On 8 May, reportedly 120,000 Malaysians – including teenagers – flooded the Kelana Jaya stadium to register their protest against election fraud. The mood was jovial and carnival-like. While Najib may think he has won the election, he may also have lost a generation. When youngsters start going to opposition political rallies as if they were going to dance parties, the BN government has been abandoned by the future.
Opposition Leader Datuk Seri Anwar Ibrahim has said his work is not done and held the 8 May rally at the Kelana Jaya Stadium to dispute the election results because of electoral fraud. The evidence shows that it is not a level playing field for the opposition and much electoral reform is still needed. However, would you say there is “electoral fraud”? And is holding another mass rally especially when there are rising racial tensions appropriate?
Fraud has clearly happened. The “reform” of postal votes left a substantial number of police and military voters on the postal ballot. It also added a substantial number of election workers as well as journalists as postal voters. Unlike advance voting, postal voting is completely non-transparent, which opens up the possibility of fraud.
Then, the indelible ink, which the EC was said to have spent some RM10 million to purchase, turned out to be washable, making it impossible to prevent multiple voting or impersonation by police and security voters. Finally, the counting and tallying processes are questionable. Opposition polling and counting agents in certain constituencies were harassed or threatened, and, most importantly, denied the signed Form 14 which officially records the outcome of counting in a polling stream, also known as a saluran.
Without all these flaws, plus the rampant vote-buying through handouts, treating and outright bribery, before and during polling day, the BN could have won even less than 47% of the popular vote.
I think protest rallies are necessary to send a message that the people do not recognise the federal government’s legitimacy. Without such protests to make more people aware of the flaws and to pressure the BN to clean up the electoral system, history will repeat itself come GE14. As shown by the turnout on 8 May, the protest was national and representative of all walks of life. Those who tried to paint it as an ethnic issue must feel that they have been slapped by the peaceful protesters there.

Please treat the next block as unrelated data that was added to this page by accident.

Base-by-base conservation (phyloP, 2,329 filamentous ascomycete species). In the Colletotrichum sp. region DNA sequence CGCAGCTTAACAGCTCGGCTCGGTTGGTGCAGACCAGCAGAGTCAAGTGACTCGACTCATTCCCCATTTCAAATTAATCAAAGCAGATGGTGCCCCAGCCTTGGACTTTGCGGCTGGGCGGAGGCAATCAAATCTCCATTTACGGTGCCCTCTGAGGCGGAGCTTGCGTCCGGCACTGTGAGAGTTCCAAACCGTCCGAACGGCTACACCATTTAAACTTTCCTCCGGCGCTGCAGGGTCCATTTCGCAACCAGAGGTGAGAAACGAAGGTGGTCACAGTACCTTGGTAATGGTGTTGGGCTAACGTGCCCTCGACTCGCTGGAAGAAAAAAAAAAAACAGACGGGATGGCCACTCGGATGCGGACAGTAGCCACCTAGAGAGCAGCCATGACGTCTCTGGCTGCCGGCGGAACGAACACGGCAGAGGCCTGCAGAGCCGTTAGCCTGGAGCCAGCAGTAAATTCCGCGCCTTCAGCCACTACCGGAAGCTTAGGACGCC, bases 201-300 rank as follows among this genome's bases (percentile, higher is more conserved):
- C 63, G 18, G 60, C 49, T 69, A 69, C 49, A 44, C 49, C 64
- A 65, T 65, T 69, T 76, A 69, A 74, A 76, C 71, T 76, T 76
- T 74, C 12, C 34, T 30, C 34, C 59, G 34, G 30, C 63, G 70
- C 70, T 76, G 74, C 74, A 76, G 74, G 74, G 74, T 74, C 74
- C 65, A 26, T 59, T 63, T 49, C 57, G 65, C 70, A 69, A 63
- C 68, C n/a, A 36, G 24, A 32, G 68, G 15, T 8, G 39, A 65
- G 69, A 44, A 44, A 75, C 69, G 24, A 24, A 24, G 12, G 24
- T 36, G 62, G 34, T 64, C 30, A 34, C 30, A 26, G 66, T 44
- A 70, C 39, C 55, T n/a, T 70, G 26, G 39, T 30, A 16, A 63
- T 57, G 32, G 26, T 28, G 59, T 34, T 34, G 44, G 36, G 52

What needs to happen next with regard to electoral reforms? How likely is that to happen?
We will need to reconsider changing the electoral system. If the seats are allocated in proportion to vote share, cheating by ways of impersonation and double voting will be much less attractive to the election criminals. Why? To increase one seat (0.45% of the size of Parliament) may require some 50,000 phantoms, which is clearly cost-inefficient.
More than ever before, Malaysians are now interested in revisiting the electoral system. If you leave electoral reform to the politicians, they will only pursue it when they are weak enough to worry about being a victim of the system, or when they are strong enough to mobilise public support to push for change. In the 1980s and 1990s for example, the opposition was simply too weak that they just dismissed the flaws in the system rather than advocate for change.
For electoral reforms to take place before GE14, we will need more citizens to speak up and force it on the agenda, at least on the PR’s agenda. Otherwise, GE14 would be the same story again.
Go to Part 2
Wong Chin Huat is a political scientist by training and was a journalism lecturer prior to joining the Penang Institute, a Penang government think tank. If readers have questions and issues they would like Wong to respond to, they are welcome to e-mail [email protected]